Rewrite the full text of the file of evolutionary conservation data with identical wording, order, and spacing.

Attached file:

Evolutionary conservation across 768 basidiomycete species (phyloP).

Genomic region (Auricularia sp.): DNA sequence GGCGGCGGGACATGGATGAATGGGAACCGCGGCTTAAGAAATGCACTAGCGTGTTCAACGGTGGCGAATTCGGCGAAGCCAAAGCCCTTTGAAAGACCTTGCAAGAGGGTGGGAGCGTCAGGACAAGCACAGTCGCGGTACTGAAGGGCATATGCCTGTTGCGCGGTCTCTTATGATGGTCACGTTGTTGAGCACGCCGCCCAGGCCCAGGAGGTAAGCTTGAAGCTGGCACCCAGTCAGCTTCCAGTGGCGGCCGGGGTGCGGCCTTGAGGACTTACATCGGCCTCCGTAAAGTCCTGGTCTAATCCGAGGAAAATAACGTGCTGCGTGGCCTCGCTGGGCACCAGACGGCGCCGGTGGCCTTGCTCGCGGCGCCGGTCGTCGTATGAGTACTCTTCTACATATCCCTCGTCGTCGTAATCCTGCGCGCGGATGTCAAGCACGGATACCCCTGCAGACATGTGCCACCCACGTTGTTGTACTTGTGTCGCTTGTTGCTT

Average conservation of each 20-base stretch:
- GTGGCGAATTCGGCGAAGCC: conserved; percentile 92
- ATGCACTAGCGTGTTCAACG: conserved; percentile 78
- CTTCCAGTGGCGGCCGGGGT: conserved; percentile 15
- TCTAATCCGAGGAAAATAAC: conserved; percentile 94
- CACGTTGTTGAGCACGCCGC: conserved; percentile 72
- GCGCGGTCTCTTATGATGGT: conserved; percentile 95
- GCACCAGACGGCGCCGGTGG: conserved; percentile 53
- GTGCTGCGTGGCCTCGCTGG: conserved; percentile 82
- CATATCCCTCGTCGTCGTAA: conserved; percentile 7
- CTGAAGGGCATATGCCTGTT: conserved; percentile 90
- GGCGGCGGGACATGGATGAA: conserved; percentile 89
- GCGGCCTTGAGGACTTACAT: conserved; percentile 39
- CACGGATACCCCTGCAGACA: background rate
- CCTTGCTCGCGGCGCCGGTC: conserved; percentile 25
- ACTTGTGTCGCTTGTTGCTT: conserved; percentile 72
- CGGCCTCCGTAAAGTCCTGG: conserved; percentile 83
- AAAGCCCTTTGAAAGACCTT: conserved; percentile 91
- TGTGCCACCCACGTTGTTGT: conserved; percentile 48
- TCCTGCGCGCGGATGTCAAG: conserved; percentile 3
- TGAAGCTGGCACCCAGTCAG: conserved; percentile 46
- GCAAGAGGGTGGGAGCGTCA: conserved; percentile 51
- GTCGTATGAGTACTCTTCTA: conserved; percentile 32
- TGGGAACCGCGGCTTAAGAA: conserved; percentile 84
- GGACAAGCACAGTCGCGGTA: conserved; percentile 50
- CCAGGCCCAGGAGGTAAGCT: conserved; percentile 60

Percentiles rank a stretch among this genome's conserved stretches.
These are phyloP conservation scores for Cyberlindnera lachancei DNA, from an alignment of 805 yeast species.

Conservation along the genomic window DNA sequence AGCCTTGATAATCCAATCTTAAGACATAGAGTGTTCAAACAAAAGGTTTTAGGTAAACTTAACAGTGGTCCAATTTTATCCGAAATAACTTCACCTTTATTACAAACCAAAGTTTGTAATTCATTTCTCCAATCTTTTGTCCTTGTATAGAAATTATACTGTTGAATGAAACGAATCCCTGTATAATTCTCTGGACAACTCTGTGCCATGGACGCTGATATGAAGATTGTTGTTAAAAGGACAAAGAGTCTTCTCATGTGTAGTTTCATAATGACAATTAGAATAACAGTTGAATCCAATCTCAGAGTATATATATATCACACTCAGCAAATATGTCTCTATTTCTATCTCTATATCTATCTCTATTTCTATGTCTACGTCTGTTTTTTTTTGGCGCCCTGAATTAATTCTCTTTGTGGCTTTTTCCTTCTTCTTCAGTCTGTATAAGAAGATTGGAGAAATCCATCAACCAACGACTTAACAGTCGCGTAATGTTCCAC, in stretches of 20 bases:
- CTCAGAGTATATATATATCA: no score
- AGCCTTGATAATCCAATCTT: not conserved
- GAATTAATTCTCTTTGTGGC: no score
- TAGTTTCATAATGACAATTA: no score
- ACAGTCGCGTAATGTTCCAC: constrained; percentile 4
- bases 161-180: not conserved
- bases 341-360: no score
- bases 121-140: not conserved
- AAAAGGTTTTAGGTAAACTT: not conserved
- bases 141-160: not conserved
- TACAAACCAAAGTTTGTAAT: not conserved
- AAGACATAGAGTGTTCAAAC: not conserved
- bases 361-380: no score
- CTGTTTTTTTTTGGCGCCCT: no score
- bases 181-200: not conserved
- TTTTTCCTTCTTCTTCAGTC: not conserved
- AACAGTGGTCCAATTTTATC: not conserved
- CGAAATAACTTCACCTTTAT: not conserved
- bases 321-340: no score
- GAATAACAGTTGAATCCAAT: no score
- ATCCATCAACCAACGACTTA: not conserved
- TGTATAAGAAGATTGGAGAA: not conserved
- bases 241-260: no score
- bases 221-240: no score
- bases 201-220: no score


Evolutionary conservation across 768 basidiomycete species (phyloP).

Genomic region (Auricularia sp.): DNA sequence GGCGGCGGGACATGGATGAATGGGAACCGCGGCTTAAGAAATGCACTAGCGTGTTCAACGGTGGCGAATTCGGCGAAGCCAAAGCCCTTTGAAAGACCTTGCAAGAGGGTGGGAGCGTCAGGACAAGCACAGTCGCGGTACTGAAGGGCATATGCCTGTTGCGCGGTCTCTTATGATGGTCACGTTGTTGAGCACGCCGCCCAGGCCCAGGAGGTAAGCTTGAAGCTGGCACCCAGTCAGCTTCCAGTGGCGGCCGGGGTGCGGCCTTGAGGACTTACATCGGCCTCCGTAAAGTCCTGGTCTAATCCGAGGAAAATAACGTGCTGCGTGGCCTCGCTGGGCACCAGACGGCGCCGGTGGCCTTGCTCGCGGCGCCGGTCGTCGTATGAGTACTCTTCTACATATCCCTCGTCGTCGTAATCCTGCGCGCGGATGTCAAGCACGGATACCCCTGCAGACATGTGCCACCCACGTTGTTGTACTTGTGTCGCTTGTTGCTT

Average conservation of each 20-base stretch:
- GTGGCGAATTCGGCGAAGCC: conserved; percentile 92
- ATGCACTAGCGTGTTCAACG: conserved; percentile 78
- CTTCCAGTGGCGGCCGGGGT: conserved; percentile 15
- TCTAATCCGAGGAAAATAAC: conserved; percentile 94
- CACGTTGTTGAGCACGCCGC: conserved; percentile 72
- GCGCGGTCTCTTATGATGGT: conserved; percentile 95
- GCACCAGACGGCGCCGGTGG: conserved; percentile 53
- GTGCTGCGTGGCCTCGCTGG: conserved; percentile 82
- CATATCCCTCGTCGTCGTAA: conserved; percentile 7
- CTGAAGGGCATATGCCTGTT: conserved; percentile 90
- GGCGGCGGGACATGGATGAA: conserved; percentile 89
- GCGGCCTTGAGGACTTACAT: conserved; percentile 39
- CACGGATACCCCTGCAGACA: background rate
- CCTTGCTCGCGGCGCCGGTC: conserved; percentile 25
- ACTTGTGTCGCTTGTTGCTT: conserved; percentile 72
- CGGCCTCCGTAAAGTCCTGG: conserved; percentile 83
- AAAGCCCTTTGAAAGACCTT: conserved; percentile 91
- TGTGCCACCCACGTTGTTGT: conserved; percentile 48
- TCCTGCGCGCGGATGTCAAG: conserved; percentile 3
- TGAAGCTGGCACCCAGTCAG: conserved; percentile 46
- GCAAGAGGGTGGGAGCGTCA: conserved; percentile 51
- GTCGTATGAGTACTCTTCTA: conserved; percentile 32
- TGGGAACCGCGGCTTAAGAA: conserved; percentile 84
- GGACAAGCACAGTCGCGGTA: conserved; percentile 50
- CCAGGCCCAGGAGGTAAGCT: conserved; percentile 60

Percentiles rank a stretch among this genome's conserved stretches.
These are phyloP conservation scores for Cyberlindnera lachancei DNA, from an alignment of 805 yeast species.

Conservation along the genomic window DNA sequence AGCCTTGATAATCCAATCTTAAGACATAGAGTGTTCAAACAAAAGGTTTTAGGTAAACTTAACAGTGGTCCAATTTTATCCGAAATAACTTCACCTTTATTACAAACCAAAGTTTGTAATTCATTTCTCCAATCTTTTGTCCTTGTATAGAAATTATACTGTTGAATGAAACGAATCCCTGTATAATTCTCTGGACAACTCTGTGCCATGGACGCTGATATGAAGATTGTTGTTAAAAGGACAAAGAGTCTTCTCATGTGTAGTTTCATAATGACAATTAGAATAACAGTTGAATCCAATCTCAGAGTATATATATATCACACTCAGCAAATATGTCTCTATTTCTATCTCTATATCTATCTCTATTTCTATGTCTACGTCTGTTTTTTTTTGGCGCCCTGAATTAATTCTCTTTGTGGCTTTTTCCTTCTTCTTCAGTCTGTATAAGAAGATTGGAGAAATCCATCAACCAACGACTTAACAGTCGCGTAATGTTCCAC, in stretches of 20 bases:
- CTCAGAGTATATATATATCA: no score
- AGCCTTGATAATCCAATCTT: not conserved
- GAATTAATTCTCTTTGTGGC: no score
- TAGTTTCATAATGACAATTA: no score
- ACAGTCGCGTAATGTTCCAC: constrained; percentile 4
- bases 161-180: not conserved
- bases 341-360: no score
- bases 121-140: not conserved
- AAAAGGTTTTAGGTAAACTT: not conserved
- bases 141-160: not conserved
- TACAAACCAAAGTTTGTAAT: not conserved
- AAGACATAGAGTGTTCAAAC: not conserved
- bases 361-380: no score
- CTGTTTTTTTTTGGCGCCCT: no score
- bases 181-200: not conserved
- TTTTTCCTTCTTCTTCAGTC: not conserved
- AACAGTGGTCCAATTTTATC: not conserved
- CGAAATAACTTCACCTTTAT: not conserved
- bases 321-340: no score
- GAATAACAGTTGAATCCAAT: no score
- ATCCATCAACCAACGACTTA: not conserved
- TGTATAAGAAGATTGGAGAA: not conserved
- bases 241-260: no score
- bases 221-240: no score
- bases 201-220: no score